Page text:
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Office: 180 FOB
Phone: 801-422-2037
Email: jaren_pope@byu.edu

Personal We​bsite


 


Curr​iculum Vitae

Expertise                         Environmental Economics,
Urban Economics

Jaren C. Pope​​

Associate Profes​​sor

Education

PhD, North Carolina State University, 2006

MA, North Carolina State University, 2004

BA, Brigham Young University, 2001

Research and Professional Experience

Jaren Pope is an Associate Professor in the Department of Economics at Brigham Young University.  Jaren's primary research area is in environmental and urban economics.  Much of his work has been focused on using property value information and quasi-experimental hedonic techniques to understand how households value environmental and urban amenities.  He also does work related to behavioral economics and the economics of education.  Jaren has conducted funded research for the Lincoln Institute of Land Policy, U.S. Department of Housing and Urban Development and the U.S. Environmental Protection Agency. In his free time he enjoys doing activities with his wife and three daughters and serving the community through his church. He also enjoys playing sports including basketball, tennis, mountain biking, and slalom waterskiing.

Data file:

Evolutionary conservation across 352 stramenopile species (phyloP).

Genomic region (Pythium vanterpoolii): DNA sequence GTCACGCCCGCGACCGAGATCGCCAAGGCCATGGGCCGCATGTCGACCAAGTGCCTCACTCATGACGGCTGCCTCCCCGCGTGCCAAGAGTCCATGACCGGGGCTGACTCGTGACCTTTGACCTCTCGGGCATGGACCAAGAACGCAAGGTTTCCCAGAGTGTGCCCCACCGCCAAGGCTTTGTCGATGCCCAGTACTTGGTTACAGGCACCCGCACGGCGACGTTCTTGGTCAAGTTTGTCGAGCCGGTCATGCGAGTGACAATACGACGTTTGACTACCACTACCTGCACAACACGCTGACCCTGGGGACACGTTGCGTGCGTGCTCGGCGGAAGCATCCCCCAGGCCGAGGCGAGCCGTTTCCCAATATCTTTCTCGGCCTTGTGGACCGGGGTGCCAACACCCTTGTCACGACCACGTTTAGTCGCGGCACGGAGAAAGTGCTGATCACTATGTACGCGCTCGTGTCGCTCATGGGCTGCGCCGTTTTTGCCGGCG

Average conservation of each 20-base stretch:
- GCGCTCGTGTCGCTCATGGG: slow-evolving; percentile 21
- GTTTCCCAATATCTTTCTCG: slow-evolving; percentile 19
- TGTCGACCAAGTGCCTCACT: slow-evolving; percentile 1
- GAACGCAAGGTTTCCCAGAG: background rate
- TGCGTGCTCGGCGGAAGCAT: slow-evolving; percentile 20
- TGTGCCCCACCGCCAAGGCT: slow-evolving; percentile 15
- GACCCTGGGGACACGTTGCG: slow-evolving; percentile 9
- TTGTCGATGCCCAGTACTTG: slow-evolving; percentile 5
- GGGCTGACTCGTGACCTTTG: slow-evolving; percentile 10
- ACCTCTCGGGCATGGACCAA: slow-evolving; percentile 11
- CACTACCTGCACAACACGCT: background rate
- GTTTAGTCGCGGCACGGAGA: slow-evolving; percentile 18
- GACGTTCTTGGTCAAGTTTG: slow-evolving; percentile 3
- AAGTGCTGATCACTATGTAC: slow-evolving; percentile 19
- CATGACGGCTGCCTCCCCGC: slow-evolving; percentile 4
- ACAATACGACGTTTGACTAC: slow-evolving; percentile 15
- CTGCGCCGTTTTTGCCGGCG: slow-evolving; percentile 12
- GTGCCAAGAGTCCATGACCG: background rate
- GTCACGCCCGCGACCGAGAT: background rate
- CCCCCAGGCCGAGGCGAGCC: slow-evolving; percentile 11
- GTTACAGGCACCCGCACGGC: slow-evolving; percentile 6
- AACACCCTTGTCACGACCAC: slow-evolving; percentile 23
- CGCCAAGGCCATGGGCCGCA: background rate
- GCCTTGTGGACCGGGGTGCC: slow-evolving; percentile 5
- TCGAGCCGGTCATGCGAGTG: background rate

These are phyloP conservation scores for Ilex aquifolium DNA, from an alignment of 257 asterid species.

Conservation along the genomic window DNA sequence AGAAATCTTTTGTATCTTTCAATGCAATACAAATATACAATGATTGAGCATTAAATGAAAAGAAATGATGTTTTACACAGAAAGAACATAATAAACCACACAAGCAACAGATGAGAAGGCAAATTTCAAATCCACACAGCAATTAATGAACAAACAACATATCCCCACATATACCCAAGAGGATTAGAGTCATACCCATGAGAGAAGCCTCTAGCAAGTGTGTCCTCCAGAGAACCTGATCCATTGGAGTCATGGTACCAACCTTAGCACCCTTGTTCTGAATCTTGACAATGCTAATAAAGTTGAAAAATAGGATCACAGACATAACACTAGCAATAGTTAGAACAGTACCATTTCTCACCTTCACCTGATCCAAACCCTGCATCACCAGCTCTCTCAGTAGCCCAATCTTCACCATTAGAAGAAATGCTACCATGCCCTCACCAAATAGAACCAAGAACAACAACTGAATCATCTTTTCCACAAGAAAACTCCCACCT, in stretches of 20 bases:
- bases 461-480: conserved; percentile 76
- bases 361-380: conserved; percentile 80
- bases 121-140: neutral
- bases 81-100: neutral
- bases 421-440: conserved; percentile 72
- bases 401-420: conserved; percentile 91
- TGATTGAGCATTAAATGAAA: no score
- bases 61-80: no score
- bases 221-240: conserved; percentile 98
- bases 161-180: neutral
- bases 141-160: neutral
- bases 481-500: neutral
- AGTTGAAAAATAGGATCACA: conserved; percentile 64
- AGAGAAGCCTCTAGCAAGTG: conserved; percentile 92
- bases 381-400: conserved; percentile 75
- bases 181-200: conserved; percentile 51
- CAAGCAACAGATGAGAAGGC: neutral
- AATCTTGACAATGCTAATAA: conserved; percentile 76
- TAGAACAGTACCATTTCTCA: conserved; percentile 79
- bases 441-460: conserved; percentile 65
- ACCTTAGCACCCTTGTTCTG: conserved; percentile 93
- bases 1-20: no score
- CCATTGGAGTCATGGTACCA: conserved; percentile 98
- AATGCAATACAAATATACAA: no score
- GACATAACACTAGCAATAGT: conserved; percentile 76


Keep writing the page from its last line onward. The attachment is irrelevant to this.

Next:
Recent Publications

Benjamin Keys, Devin Pope, Jaren C. Pope (forthcoming). Failure to Refinance. ​Journal of Financial Economics.

Chris Bruegge, Carmen Carrion-Flores, Jaren C. Pope (2016). Does the Housing Market Value Energy Efficient Homes? Evidence from the Energy Star Program. Regional Science and Urban Economics.

Meghan Busse, Devin Pope, Jaren C. Pope, Jorge Silva-Risso (2015). The Psychological Effect of Weather on Car Purchases. Quarterly Journal of Economics.

Devin Pope, Just Sydnor, Jaren C. Pope (2015). Focal Points and Bargaining in Housing Markets​. Games and Economic Behavior.

Devin G. Pope, Jaren C. Pope (2015). When Walmart Comes to Town: Always Low Housing Prices? Always?Journal of Urban Economics.

Nicolai V. Kuminoff, Jaren C. Pope (2014). Do "Capitalization Effects" for Public Goods Reveal the Public's Willingness to Pay?International Economic Review.

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